Hawkeye, the new Marvel Cinematic Universe TV series on Disney Plus, has several firsts for the franchise. You’ve got the first appearance of Hailee Steinfeld’s Kate Bishop, the first proper Christmas-themed entry, and the introduction of Lucky the Pizza Dog.
Truly, Jeremy Renner’s Clint Barton couldn’t ask for a better way to be distracted from his children during the holidays. We had a chance to sit down with Rhys Thomas, director of one-half Hawkeye‘s episodes, to chat entering the world of Marvel Studios, capturing that festive atmosphere in the sci-fi series, working with Lucky, and figuring out Kate’s moveset as a superhero.
He tells us about Marvel’s vast library of assets, what he enjoys most about Matt Fraction and David Aja’s hugely influential Hawkeye run in the comics, and working with Renner in shaping this chapter in Clint’s story. He also gives us some insight into the production process, especially when it comes to introducing new characters and ideas in Marvel Phase 4, and his excitement to work with Lucky the Pizza Dog in future.
The Digital Fix: Iron Man 3 aside, Hawkeye is the MCU’s first Christmas entry; What made you want to set the show in the festive period?
Rhys Thomas: I’m a sucker for Christmas movies, so I didn’t need much of an excuse. Yeah, it’s fun. I mean, obviously, I think Iron Man 3 has touched on it, but to be able to lean in specifically and use that timeframe and that time of year, especially in New York, it’s just a great texture and brings such warmth and energy. It’s almost like cheating a little bit.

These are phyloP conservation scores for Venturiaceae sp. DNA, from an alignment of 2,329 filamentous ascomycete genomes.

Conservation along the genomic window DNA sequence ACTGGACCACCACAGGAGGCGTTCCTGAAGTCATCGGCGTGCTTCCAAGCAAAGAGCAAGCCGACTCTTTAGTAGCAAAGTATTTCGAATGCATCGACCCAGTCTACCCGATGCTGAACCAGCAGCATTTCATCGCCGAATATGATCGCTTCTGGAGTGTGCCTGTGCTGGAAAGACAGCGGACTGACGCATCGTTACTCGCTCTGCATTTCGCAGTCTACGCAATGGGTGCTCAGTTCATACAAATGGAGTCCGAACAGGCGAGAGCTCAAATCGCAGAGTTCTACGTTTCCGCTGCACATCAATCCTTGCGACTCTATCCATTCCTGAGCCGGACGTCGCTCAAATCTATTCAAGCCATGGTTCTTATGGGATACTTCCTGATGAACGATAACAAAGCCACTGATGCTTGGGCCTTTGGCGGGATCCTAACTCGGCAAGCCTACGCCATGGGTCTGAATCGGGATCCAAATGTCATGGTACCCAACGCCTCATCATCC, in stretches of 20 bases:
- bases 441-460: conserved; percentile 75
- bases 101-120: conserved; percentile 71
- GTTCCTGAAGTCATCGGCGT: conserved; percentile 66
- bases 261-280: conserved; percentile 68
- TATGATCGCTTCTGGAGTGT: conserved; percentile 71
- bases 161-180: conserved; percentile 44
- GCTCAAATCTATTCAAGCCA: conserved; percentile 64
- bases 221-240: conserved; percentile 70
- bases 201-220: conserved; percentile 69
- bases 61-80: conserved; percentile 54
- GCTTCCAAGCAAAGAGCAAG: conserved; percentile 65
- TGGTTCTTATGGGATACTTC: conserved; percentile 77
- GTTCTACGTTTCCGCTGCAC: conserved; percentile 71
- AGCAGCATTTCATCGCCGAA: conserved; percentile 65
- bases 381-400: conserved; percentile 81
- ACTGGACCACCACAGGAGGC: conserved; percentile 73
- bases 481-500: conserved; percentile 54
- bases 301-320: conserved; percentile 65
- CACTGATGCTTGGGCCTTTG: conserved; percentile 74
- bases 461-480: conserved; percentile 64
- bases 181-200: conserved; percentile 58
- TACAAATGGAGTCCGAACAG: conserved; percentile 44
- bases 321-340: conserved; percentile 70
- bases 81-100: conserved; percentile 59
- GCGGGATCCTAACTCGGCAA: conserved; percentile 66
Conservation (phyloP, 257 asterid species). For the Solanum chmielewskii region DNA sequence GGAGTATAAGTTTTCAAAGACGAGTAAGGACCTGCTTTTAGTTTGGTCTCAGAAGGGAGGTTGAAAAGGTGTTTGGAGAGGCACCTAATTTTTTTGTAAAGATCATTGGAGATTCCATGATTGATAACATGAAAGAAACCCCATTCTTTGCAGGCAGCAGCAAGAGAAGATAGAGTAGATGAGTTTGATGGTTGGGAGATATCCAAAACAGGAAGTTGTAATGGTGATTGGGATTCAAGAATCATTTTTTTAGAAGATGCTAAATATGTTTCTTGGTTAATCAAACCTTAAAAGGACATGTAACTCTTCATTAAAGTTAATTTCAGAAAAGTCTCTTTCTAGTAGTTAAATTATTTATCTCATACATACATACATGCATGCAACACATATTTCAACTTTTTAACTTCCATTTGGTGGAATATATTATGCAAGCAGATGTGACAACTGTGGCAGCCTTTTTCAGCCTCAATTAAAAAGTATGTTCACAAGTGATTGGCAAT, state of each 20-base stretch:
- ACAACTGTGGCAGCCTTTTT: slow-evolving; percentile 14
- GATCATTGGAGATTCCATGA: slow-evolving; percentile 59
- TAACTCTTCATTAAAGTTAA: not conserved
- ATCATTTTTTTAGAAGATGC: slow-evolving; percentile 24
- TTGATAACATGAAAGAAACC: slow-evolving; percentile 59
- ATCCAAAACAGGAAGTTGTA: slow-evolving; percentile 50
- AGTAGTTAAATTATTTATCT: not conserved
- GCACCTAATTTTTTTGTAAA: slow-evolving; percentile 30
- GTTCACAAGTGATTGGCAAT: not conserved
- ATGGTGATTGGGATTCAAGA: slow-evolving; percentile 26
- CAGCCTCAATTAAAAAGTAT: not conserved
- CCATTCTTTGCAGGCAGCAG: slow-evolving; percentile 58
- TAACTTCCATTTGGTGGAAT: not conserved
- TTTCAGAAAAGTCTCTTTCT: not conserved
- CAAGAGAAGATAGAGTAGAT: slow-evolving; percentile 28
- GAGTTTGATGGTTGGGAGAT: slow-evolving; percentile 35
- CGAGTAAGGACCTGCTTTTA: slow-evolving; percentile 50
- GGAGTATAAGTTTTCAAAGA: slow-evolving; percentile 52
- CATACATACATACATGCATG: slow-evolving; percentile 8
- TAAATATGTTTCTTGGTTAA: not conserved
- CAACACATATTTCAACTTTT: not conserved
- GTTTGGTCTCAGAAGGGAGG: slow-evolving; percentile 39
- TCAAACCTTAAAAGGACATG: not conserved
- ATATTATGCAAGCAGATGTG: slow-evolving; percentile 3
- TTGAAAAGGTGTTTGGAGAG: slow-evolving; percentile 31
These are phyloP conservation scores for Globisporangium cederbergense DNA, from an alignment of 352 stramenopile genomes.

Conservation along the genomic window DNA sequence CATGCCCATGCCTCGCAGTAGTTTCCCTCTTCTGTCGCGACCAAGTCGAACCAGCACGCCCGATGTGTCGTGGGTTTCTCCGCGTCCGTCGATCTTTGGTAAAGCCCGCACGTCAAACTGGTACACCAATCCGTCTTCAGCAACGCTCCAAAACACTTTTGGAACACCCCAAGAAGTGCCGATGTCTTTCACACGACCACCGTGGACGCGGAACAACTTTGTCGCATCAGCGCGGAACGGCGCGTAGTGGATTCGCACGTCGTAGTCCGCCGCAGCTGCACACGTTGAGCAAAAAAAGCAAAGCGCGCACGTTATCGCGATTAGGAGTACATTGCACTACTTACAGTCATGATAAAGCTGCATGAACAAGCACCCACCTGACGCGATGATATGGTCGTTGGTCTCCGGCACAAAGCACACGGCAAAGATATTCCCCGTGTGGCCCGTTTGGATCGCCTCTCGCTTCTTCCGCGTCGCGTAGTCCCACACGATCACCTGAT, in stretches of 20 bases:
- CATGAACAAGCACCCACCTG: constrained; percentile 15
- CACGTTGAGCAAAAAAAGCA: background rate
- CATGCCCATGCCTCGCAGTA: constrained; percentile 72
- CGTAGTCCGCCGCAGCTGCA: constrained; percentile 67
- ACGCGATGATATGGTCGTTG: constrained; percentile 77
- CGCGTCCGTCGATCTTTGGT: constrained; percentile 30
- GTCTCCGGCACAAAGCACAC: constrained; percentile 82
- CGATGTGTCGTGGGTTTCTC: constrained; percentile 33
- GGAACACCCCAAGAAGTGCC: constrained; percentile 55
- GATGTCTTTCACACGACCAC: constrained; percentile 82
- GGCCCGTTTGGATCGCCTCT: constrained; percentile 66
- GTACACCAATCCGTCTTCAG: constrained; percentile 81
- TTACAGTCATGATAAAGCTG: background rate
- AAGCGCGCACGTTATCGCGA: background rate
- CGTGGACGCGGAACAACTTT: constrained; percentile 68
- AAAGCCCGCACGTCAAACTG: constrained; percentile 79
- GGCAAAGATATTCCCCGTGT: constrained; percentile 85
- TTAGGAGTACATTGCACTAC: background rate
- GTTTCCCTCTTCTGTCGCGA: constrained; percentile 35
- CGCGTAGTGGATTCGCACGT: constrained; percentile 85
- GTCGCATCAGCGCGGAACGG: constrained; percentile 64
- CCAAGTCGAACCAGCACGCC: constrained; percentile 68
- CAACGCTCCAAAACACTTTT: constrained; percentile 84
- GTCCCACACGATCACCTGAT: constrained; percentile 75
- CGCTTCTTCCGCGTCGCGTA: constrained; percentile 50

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The show draws heavily from Matt Fraction and David Aja’s Hawkeye comics run. What about that specific run did you want to capture with the series?
The tone overall, for sure, [Fraction] does such a specific thing, from very detailed observations to – it’s just a great character study, and a great way of looking at Clint, who is this human guy that doesn’t have superpowers and gets hurt and beaten up and staggers back and keeps coming back, but also has this kind of low sense of self-worth, or an imposter syndrome as well, because of his background. So yeah, it was a great entry point for me, I love that run, and just felt like Clint was such an interesting character for it. Getting to bring that into this was great.
The series is really a passing of the torch from Clint to Kate of the Hawkeye moniker. Can you tell me about developing Kate’s action, her moves and skills, compared to Clint’s?
It was interesting because Kate is someone who idolised Clint and decided that was her role model. She’s a rich girl, and took the classes and all the things that felt relevant. But then, confronted in a real-world situation, it’s ‘how do you use that?’ and you know, when someone is not playing by the rules, and there’s no referee.
Working with Heidi Moneymaker, our stunt coordinator, we talked about just trying to give her an element of chaos, essentially, that, again, whereas Clint would walk into a situation with a plan, he’d understand, he’d know his way out, he’d know what he could use, with Kate it’s just free-flowing almost. It’s almost like the way that Jackie Chan approaches action that it’s just whatever is at hand, and you just keep moving. And that was the early part, and then you get to see her learn from Clint, as we go.